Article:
This last month saw a drop in the cash rate (base interest rate) offered by the RBA by .25% or 25 base points. The reasons for this change are quite logical and intended to help the economy along. The executive summary from the RBA's August meeting outlines the reasons for this change but let's get a better idea of what why it happened and what it could mean1.
The RBAs decision was based on a few factors. Their report states that they want to increase inflation to the level it should be at. Effectively, by making debt cheaper, people tend to spend more and take on more projects, which stimulates the economy to grow. It is not great if inflation is too high as this has it's own set of problems but for the past couple years Australia's inflation rate has been below the ideal level.
One thing that the RBA does not want to do is have the Australian dollar go up too much in value. If the Australian dollar goes up too much it will reduce the amount of over seas dollars coming to Australia. In their report the RBA specifically identify that there are some tough markets out there in the world and Australia would like to stay competitive and strong on the global stage to avoid letting some other markets pulling us down. This comment may be a tip of the cap to Brexit, making sure Australia is seen as desirable to foreign investors who may be scared away from the UK while the dust settles on that change.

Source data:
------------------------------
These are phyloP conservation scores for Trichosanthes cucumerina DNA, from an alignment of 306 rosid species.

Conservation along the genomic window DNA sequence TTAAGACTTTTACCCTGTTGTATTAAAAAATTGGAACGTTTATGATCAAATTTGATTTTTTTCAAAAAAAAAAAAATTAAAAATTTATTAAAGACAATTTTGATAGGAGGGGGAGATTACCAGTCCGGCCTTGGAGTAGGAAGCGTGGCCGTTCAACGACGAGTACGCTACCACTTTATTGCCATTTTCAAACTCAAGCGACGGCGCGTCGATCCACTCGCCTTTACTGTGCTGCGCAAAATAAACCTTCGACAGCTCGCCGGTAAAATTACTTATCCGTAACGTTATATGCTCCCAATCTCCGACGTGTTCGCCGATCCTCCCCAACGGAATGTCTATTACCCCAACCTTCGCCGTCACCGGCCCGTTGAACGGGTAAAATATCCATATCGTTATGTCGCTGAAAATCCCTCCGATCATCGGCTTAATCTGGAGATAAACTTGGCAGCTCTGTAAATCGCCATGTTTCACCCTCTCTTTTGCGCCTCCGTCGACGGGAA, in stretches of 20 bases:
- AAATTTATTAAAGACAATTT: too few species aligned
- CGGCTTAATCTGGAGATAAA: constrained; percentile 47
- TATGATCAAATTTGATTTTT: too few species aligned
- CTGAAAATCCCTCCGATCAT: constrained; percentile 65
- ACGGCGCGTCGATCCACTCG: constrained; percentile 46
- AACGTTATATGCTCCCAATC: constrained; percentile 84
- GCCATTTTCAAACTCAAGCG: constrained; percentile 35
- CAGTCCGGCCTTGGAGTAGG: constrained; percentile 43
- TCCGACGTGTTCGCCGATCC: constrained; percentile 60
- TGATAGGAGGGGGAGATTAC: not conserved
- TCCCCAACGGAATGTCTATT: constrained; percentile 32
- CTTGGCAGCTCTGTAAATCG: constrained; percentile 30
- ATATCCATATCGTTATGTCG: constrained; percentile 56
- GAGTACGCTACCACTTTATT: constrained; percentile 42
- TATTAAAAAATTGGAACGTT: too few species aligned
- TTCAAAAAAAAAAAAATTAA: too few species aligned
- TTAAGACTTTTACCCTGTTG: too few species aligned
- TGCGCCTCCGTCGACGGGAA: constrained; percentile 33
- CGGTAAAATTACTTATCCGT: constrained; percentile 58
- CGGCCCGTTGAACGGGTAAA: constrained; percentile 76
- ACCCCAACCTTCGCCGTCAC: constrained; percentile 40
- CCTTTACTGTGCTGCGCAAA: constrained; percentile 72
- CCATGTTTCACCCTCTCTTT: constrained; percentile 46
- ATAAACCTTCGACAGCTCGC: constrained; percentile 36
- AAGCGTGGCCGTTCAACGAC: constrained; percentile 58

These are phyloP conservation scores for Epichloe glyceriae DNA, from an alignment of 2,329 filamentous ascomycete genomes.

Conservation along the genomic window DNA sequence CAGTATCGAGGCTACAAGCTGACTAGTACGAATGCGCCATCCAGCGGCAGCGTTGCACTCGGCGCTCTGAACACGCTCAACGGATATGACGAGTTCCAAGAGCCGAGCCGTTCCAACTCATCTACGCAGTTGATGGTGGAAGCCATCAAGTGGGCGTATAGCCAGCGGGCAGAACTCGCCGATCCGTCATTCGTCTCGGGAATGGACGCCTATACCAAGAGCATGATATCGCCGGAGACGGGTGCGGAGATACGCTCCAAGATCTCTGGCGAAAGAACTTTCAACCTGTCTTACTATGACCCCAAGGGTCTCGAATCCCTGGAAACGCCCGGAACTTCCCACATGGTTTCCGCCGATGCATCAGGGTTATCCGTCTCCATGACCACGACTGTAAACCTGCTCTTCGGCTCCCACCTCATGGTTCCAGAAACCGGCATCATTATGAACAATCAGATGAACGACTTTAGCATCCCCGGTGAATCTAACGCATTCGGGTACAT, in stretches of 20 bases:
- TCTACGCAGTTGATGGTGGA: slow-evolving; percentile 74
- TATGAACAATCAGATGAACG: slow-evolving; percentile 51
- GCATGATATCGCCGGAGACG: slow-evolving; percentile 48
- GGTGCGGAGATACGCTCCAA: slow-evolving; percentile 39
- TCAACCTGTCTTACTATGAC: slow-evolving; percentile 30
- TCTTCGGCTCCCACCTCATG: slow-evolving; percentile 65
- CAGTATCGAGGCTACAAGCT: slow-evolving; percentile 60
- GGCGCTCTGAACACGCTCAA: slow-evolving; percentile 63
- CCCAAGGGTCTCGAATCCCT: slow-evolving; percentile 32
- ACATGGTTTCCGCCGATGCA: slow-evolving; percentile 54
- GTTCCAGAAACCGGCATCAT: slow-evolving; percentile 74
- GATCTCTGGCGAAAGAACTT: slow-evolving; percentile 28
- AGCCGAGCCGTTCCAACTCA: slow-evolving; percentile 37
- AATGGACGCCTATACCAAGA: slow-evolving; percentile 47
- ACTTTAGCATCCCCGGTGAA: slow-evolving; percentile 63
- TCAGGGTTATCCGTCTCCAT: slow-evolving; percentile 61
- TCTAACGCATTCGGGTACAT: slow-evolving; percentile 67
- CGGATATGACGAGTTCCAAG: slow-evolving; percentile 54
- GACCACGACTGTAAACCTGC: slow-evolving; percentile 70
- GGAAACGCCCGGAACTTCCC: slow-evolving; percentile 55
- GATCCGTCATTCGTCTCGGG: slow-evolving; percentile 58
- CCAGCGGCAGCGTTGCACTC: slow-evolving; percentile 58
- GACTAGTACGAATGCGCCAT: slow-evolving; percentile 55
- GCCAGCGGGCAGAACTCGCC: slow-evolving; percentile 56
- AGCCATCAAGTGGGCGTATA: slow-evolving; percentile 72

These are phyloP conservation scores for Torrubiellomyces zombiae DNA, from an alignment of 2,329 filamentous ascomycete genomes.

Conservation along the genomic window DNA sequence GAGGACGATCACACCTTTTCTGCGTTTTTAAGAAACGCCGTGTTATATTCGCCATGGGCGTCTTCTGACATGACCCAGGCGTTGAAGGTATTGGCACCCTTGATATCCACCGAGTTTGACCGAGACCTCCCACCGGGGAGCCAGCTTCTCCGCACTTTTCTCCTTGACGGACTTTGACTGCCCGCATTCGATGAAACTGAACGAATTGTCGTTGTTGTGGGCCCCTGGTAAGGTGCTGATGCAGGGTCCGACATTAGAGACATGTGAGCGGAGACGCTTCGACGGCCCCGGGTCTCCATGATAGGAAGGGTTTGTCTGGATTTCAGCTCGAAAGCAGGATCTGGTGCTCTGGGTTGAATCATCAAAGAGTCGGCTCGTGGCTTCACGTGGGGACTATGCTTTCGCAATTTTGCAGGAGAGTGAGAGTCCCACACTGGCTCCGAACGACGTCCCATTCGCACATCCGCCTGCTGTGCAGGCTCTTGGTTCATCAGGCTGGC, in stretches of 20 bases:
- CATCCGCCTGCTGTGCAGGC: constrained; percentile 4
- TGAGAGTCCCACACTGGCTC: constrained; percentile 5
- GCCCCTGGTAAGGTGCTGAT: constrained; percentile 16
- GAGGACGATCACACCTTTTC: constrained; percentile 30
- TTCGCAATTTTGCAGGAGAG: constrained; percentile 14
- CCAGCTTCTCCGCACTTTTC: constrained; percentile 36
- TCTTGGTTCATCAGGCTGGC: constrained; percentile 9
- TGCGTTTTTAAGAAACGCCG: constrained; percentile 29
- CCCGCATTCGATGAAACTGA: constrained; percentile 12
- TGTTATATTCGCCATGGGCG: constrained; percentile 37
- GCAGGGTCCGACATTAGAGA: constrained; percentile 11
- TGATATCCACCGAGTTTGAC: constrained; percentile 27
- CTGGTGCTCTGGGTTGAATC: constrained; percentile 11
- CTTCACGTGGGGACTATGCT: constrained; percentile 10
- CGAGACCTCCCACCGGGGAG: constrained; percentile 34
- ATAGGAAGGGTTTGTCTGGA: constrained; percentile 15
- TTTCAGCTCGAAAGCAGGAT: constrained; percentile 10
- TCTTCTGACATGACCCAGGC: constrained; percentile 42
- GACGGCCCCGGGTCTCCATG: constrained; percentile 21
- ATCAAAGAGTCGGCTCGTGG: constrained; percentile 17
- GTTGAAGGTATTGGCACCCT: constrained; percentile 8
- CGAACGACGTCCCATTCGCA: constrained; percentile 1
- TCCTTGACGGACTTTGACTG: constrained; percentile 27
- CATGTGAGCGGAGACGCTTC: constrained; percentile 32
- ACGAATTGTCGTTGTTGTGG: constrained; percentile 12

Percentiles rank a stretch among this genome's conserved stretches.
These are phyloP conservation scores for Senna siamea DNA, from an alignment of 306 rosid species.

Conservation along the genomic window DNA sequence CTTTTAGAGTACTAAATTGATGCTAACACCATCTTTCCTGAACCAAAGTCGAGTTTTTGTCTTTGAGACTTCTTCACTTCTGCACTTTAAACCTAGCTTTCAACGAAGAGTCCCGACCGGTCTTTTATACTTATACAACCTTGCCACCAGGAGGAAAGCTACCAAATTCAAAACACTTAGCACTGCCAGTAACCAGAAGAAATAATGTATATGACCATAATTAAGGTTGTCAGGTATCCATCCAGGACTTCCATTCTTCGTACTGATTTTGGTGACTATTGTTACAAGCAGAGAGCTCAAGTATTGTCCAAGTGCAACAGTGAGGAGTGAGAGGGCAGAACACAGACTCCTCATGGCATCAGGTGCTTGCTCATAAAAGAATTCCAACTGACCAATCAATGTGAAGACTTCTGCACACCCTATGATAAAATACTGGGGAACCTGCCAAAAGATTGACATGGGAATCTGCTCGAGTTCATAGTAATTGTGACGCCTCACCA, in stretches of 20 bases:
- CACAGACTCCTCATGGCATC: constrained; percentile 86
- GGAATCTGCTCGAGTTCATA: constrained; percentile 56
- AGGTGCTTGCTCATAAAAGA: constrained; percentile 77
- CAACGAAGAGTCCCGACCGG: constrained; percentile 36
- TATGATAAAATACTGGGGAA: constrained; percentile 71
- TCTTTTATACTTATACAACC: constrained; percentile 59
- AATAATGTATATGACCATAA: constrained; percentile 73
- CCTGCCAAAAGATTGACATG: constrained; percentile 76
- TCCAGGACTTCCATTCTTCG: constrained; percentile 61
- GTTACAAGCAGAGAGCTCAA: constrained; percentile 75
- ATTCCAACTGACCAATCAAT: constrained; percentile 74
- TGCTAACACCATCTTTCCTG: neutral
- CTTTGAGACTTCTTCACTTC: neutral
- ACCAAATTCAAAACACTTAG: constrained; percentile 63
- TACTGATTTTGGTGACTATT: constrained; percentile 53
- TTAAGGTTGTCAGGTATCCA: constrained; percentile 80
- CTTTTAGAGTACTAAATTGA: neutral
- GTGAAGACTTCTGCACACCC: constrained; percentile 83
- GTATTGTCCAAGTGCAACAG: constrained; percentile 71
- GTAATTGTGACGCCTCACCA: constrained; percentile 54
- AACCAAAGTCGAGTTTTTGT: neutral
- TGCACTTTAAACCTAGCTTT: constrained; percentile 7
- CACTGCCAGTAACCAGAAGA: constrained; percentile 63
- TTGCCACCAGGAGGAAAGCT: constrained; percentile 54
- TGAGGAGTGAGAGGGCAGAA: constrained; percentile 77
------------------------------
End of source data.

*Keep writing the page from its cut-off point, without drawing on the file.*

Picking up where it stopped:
One concern with dropping the interest rate is that it could improve affordability for people (if mortgages cost less to hold, people feel they can afford more) and inflate the Sydney and Melbourne property markets even further than they already have. The RBA specifically identify that other regulatory boards (read APRA) have stepped in to regulate the housing market so this drop in interest rates isn't expected to inflate the housing market any further.
What does this mean for your mortgage? The short answer is, speak with a good broker. Most lenders have passed on some of this rate drop to clients however very few have passed on the whole 25 base points. Some have also passed on more to owner-occupiers and less to investors. The justification for keeping some of the drop is that the banks are using this as an opportunity to save up capital and put some economic buffers in place for themselves. This may sound like a greedy move but that buffer can make a world of difference if people start defaulting on their loans in some of the more over priced capital cities.2